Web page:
Of the two adults, one is identified only by a jaw and leg bones.But the skeleton of the third individual, dubbed 'Neo' is remarkably complete.Professor Paul Dirks, who led the study, said: 'The oldest dated fossils of Homo sapiens in Africa are around 200,000 years old.'And now we have a very primitive looking hominid that probably existed at the same time as them.'This is the first time one of these primitive hominids has been found in association with more modern humans in Africa.'Professor Dirks said the implications of the new dates are profound.Well beyond what paleo-anthropologists predicted to be possible.'These new fossils were found in a chamber some distance from the Dinaledi Chamber - the cave where Homo naledi was originally found.The researchers suggest that this shows that the Homo naledi was storing its dead – a surprising behaviour that suggests the species was intelligent.Dr John Hawks, from the University of Wisconsin-Madison, who led the study that found the new remains, said: 'This likely adds weight to the hypothesis that Homo naledi was using dark, remote places to cache its dead.'What are the odds of a second, almost identical occurrence happening by chance?
Well beyond what paleo-anthropologists predicted to be possible.'Organisation: James Cook University in Queensland What they did: Analysed and dated the original fossils of the hominid Homo naledi, found in the Dinaledi Cave in 2013Key findings: Homo naledi lived in Africa between 236,000 and 335,000 years old.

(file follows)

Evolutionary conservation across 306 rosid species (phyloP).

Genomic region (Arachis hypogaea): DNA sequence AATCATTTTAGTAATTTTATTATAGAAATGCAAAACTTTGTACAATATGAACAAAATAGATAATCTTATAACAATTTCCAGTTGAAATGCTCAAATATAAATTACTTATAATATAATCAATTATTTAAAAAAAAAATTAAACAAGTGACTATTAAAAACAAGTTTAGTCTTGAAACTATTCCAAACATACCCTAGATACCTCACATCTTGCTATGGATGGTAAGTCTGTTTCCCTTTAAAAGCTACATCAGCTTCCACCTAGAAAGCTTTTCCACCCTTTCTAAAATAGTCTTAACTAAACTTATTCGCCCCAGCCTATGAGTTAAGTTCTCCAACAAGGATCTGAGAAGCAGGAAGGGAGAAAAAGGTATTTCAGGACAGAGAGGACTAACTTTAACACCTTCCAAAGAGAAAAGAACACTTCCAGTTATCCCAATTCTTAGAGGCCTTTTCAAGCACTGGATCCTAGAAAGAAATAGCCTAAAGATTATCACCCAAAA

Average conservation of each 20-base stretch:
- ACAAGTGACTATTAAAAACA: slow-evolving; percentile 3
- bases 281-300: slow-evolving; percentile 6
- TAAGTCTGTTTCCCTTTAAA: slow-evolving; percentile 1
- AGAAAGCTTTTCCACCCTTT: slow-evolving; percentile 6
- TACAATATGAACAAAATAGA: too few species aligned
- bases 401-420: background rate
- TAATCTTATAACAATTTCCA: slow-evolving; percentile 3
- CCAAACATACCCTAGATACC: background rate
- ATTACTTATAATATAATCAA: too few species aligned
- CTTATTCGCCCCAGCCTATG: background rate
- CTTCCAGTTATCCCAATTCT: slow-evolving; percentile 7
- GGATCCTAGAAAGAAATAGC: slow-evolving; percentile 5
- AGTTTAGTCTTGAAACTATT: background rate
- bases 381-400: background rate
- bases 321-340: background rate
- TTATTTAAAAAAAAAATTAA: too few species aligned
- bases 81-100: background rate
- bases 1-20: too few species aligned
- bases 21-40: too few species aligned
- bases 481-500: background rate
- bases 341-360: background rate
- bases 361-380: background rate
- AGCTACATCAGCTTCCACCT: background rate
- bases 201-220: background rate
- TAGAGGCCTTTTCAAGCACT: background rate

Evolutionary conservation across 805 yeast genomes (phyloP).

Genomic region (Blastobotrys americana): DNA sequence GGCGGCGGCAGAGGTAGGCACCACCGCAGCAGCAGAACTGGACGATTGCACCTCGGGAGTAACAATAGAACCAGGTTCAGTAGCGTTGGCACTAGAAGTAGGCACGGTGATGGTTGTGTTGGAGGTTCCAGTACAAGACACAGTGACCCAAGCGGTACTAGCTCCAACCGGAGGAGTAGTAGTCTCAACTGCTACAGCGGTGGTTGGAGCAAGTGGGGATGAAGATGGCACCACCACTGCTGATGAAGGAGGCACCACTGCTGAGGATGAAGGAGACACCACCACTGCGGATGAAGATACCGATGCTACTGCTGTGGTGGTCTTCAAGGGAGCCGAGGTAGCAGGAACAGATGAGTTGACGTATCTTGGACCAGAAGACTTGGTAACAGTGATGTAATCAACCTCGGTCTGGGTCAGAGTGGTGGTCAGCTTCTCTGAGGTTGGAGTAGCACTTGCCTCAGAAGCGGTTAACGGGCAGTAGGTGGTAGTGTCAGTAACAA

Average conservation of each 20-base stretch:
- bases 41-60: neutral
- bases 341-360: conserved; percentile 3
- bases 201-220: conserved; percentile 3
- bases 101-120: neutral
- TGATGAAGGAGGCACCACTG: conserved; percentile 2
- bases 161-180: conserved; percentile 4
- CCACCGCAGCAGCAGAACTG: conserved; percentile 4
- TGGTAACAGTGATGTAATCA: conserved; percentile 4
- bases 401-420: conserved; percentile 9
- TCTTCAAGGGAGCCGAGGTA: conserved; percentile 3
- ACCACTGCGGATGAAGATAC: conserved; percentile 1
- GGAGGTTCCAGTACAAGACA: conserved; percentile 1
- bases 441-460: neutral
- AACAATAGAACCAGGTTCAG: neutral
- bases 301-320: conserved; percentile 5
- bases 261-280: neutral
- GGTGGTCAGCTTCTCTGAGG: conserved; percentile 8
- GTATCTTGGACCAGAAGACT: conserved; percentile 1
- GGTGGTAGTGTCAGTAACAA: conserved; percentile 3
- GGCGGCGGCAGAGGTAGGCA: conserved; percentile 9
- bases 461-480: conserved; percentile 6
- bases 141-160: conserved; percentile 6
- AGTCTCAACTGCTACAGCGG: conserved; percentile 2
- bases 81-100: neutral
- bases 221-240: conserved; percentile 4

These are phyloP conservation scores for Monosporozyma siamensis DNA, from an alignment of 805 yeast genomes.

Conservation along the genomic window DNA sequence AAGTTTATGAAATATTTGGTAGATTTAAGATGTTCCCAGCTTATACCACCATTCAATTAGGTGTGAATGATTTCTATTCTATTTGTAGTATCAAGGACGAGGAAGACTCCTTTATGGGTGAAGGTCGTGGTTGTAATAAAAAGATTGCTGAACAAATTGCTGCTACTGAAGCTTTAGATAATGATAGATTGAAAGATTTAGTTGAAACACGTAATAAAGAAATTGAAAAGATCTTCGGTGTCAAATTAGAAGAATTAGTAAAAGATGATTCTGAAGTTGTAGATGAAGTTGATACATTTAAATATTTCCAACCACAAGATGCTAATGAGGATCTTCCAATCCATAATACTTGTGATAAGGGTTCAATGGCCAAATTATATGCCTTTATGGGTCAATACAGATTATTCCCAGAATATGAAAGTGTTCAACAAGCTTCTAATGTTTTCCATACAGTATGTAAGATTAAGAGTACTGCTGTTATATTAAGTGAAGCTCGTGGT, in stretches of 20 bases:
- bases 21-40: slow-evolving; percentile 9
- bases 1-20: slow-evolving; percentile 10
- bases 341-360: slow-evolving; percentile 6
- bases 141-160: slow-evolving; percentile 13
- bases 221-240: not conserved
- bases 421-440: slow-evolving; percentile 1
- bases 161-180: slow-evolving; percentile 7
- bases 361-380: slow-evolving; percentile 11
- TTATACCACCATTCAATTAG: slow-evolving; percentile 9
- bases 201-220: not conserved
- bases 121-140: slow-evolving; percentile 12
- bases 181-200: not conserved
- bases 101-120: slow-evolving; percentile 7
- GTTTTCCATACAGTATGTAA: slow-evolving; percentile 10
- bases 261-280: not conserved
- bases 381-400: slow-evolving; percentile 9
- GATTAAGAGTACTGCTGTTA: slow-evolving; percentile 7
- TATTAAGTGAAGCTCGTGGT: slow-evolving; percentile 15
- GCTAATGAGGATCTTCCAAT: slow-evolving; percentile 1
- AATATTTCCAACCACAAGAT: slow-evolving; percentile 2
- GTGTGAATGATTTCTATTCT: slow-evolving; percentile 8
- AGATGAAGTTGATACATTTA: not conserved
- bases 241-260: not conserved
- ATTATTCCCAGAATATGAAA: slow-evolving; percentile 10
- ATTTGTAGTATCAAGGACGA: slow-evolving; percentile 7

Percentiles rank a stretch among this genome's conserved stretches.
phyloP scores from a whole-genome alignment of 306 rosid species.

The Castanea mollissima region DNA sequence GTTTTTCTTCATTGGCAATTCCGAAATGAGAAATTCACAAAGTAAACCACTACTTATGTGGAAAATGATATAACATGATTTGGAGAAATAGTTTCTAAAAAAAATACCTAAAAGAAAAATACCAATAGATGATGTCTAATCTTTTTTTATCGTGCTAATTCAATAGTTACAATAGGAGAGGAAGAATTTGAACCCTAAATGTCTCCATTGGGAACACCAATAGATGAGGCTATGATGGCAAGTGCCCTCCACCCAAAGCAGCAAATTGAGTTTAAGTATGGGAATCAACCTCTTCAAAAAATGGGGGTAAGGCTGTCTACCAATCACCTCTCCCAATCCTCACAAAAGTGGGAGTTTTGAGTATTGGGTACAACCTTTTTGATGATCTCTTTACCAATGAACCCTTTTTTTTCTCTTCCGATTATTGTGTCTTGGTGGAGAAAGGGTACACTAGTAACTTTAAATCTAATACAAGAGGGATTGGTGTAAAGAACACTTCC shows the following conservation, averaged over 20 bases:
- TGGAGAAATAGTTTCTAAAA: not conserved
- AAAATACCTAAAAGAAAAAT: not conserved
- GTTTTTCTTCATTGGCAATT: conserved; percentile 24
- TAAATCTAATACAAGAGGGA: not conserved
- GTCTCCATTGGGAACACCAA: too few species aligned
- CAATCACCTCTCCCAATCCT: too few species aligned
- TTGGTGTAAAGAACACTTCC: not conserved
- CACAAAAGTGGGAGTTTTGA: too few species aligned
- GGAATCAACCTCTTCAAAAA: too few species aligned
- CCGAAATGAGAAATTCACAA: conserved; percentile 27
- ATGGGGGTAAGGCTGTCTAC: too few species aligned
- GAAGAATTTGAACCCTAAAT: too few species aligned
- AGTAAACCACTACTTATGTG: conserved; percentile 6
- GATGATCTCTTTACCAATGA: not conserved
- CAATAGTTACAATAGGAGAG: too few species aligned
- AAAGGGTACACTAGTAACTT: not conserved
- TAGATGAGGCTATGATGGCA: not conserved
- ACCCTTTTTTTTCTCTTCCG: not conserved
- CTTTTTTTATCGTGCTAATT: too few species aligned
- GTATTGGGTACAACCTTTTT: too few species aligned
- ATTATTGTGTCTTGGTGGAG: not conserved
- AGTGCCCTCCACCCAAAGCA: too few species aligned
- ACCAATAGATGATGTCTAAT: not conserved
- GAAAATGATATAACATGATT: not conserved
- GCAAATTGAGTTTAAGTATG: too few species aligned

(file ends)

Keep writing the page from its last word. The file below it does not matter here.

Archaeologists in South Africa have discovered the remains of at least three Hominin naledi (skull of one is pictured).
The age of the remains has been revealed to be startlingly young, suggesting the species was alive sometime between 335,000 and 236,000 years ago Researchers from James Cook University in Queensland have been analysing fossils of the hominid Homo naledi, found deep in the Dinaledi Cave in South Africa's Rising Star cave system in 2013.
And suddenly at the bottom, it opens up into a large chamber with really stunning stalactites hanging from the ceiling,' Tucker said, hunching his shoulders and jutting his elbows out as he re-enacted the descent.
The 50,000-hectare (123,550-acre) area of hilly grasslands where the two were spelunking is recognized as the Cradle of Humankind, featuring a network of caves that has yielded nearly 40 percent of known hominid fossils, according to the University of the Witwatersrand in Johannesburg.